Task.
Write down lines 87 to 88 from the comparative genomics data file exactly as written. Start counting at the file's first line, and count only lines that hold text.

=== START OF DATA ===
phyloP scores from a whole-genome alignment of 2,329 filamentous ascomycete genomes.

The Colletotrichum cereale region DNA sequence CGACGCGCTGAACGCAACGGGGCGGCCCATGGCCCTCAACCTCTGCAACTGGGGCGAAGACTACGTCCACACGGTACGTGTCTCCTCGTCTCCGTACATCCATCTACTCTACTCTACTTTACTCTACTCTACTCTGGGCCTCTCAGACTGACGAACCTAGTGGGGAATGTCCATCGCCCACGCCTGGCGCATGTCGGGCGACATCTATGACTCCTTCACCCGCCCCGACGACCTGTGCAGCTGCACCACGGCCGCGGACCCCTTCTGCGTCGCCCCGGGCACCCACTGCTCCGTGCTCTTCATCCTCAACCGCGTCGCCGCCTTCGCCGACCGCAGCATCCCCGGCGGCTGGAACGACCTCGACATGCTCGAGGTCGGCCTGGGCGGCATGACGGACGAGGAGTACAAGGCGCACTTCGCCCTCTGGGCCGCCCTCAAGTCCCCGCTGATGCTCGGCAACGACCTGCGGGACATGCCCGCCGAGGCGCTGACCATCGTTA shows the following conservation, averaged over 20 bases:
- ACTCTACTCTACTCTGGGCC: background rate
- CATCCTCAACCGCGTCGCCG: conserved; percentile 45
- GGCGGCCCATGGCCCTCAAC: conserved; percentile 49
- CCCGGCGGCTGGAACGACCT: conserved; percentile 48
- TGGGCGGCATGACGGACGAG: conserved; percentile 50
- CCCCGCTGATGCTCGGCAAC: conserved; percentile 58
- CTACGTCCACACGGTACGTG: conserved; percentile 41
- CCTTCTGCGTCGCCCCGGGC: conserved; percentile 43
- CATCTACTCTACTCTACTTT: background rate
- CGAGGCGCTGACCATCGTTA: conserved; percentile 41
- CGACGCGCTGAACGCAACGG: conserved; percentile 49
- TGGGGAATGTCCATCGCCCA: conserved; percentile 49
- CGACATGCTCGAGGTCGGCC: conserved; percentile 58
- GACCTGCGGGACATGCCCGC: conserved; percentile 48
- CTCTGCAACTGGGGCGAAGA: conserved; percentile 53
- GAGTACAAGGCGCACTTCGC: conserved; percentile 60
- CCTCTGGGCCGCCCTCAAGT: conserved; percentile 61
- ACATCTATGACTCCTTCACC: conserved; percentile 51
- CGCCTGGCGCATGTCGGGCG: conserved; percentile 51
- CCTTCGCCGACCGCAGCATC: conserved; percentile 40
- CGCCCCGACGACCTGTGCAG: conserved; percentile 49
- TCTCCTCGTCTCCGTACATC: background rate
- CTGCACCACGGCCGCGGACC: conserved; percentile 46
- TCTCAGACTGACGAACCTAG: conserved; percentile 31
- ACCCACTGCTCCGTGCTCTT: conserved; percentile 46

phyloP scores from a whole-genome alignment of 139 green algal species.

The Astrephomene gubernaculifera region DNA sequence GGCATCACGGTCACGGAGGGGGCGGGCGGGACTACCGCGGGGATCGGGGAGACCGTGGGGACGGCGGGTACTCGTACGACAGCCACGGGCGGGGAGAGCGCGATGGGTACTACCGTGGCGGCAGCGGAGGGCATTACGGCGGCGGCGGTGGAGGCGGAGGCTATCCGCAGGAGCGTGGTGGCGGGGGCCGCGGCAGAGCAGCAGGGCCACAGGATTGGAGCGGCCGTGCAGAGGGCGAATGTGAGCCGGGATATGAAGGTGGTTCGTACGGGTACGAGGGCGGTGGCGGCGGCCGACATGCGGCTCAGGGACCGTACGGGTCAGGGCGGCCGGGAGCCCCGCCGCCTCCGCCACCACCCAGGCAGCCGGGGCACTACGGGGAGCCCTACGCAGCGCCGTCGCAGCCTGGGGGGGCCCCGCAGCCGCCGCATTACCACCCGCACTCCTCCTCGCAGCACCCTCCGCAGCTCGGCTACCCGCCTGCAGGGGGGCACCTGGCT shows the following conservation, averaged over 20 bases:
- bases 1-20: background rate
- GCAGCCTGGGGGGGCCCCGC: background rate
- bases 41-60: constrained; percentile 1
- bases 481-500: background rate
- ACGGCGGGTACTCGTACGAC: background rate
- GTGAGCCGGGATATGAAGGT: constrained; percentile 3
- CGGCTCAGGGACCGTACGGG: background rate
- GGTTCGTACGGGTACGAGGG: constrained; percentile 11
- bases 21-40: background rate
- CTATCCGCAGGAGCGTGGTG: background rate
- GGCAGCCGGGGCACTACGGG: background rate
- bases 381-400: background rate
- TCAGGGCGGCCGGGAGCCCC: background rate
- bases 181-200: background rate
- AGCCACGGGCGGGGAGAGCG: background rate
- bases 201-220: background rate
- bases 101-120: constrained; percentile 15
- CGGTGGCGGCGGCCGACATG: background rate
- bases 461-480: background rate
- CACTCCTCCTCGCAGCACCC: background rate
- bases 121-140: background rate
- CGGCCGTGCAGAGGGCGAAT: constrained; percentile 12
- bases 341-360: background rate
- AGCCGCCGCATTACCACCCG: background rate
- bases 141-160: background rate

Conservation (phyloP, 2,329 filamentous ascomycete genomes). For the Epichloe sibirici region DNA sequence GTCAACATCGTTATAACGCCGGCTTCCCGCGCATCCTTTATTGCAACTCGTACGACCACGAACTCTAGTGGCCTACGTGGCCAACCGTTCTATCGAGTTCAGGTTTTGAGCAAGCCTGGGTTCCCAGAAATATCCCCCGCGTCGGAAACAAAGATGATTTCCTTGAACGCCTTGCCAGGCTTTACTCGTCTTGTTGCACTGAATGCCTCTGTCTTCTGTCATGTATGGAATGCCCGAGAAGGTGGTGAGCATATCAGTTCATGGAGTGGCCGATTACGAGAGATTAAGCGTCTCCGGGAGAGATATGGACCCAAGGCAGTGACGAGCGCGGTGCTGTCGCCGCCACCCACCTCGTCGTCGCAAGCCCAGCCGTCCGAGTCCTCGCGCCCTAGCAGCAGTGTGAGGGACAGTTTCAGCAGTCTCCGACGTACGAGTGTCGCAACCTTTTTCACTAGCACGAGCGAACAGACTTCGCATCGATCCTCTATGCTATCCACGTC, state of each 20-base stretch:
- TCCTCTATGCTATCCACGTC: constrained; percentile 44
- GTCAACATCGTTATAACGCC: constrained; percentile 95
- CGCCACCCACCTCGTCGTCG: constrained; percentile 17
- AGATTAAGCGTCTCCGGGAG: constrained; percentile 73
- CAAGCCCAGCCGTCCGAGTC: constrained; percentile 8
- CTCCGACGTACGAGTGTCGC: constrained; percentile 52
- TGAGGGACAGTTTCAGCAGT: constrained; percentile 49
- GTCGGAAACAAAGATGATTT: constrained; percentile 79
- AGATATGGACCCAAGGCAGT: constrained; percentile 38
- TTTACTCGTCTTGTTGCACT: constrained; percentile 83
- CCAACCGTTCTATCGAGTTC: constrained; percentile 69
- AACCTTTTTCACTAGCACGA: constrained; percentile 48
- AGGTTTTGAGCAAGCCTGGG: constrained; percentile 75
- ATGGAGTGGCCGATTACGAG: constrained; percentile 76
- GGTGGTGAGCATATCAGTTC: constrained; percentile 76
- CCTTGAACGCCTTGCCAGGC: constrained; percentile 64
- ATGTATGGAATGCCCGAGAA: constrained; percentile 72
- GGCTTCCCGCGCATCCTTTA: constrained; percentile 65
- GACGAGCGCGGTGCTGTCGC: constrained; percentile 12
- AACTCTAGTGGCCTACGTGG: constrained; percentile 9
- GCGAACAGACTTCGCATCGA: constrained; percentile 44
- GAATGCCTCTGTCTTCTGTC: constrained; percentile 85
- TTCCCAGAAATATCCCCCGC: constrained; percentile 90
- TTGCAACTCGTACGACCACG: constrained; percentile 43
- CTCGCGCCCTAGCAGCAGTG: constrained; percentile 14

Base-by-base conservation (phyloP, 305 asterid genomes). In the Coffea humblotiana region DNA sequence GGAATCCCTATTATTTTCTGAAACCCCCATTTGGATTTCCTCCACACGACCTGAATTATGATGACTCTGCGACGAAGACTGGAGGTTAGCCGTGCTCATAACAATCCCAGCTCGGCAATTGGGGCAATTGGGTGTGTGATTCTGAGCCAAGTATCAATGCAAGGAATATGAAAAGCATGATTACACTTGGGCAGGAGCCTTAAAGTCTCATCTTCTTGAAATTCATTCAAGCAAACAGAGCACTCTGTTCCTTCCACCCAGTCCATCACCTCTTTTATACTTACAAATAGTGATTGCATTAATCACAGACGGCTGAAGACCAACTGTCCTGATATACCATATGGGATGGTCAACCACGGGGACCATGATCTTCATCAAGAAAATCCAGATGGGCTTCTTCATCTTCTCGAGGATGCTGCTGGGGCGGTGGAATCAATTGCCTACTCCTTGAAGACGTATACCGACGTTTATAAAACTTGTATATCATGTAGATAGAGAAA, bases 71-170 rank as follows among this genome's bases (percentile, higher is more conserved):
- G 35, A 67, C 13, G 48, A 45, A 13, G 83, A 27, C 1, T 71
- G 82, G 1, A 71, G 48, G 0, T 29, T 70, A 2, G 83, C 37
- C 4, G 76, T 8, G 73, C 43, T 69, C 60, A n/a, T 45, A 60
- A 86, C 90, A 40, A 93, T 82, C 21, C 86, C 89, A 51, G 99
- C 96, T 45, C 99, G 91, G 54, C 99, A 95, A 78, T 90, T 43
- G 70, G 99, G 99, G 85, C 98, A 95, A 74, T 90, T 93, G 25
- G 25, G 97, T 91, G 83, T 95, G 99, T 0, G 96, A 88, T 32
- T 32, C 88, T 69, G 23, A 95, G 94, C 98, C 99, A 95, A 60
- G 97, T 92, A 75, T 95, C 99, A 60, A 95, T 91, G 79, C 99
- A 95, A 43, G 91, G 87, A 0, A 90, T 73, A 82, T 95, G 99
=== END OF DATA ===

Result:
- G 70, G 99, G 99, G 85, C 98, A 95, A 74, T 90, T 93, G 25
- G 25, G 97, T 91, G 83, T 95, G 99, T 0, G 96, A 88, T 32